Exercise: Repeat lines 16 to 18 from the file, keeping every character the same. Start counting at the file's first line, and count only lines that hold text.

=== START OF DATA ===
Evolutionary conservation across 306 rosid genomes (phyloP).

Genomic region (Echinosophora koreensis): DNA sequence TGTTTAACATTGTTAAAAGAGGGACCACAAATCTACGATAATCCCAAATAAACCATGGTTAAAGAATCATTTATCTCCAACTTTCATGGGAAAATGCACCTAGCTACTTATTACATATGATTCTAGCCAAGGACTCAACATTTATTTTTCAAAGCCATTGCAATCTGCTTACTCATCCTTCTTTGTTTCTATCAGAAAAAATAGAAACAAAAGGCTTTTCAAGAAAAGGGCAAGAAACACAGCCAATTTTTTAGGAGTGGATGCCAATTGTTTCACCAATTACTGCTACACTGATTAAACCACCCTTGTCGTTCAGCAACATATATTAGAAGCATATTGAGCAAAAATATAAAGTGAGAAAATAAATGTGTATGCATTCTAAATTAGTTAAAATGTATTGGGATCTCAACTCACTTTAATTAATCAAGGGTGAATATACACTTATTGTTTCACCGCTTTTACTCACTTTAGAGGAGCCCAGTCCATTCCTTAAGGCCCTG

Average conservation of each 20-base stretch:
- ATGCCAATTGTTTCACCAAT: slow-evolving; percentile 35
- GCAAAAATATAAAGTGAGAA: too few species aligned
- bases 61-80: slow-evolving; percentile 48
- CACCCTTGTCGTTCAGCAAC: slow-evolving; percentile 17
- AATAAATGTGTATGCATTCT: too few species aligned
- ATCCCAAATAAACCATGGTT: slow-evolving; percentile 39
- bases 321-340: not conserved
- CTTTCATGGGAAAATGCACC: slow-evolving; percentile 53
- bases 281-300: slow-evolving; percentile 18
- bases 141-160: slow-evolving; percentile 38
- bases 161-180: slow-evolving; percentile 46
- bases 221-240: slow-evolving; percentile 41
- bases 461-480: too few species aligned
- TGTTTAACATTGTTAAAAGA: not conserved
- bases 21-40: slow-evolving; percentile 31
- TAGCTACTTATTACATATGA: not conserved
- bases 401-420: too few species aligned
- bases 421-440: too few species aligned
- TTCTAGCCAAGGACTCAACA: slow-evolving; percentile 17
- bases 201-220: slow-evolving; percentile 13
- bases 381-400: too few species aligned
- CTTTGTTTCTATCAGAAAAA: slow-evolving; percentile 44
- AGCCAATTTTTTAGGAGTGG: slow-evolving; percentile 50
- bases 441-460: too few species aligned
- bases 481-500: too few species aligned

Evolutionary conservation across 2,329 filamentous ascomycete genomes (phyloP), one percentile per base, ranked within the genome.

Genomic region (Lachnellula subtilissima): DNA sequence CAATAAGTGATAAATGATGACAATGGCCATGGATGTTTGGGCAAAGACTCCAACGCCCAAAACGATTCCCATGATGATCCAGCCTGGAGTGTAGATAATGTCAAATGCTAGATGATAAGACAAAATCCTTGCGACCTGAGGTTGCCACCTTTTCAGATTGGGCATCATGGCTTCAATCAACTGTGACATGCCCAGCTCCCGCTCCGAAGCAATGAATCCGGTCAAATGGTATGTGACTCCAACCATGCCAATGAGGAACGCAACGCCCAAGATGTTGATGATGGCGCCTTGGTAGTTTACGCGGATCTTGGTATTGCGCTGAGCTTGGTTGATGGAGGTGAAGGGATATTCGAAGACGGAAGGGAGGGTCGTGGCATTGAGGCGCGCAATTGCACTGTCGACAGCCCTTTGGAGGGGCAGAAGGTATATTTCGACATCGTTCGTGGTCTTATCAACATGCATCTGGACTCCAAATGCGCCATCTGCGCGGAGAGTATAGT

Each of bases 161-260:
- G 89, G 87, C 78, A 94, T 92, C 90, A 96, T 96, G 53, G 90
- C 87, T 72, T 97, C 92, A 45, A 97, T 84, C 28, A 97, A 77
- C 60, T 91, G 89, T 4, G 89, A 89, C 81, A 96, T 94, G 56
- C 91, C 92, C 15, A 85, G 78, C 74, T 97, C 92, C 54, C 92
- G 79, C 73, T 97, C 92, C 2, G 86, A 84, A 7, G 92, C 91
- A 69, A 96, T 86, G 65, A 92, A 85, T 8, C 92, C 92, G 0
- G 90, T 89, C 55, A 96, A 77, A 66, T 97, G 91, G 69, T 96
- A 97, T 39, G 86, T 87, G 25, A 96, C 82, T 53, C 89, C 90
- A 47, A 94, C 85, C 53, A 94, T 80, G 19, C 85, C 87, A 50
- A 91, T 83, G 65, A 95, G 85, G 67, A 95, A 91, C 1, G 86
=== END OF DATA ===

- bases 461-480: too few species aligned
- TGTTTAACATTGTTAAAAGA: not conserved
- bases 21-40: slow-evolving; percentile 31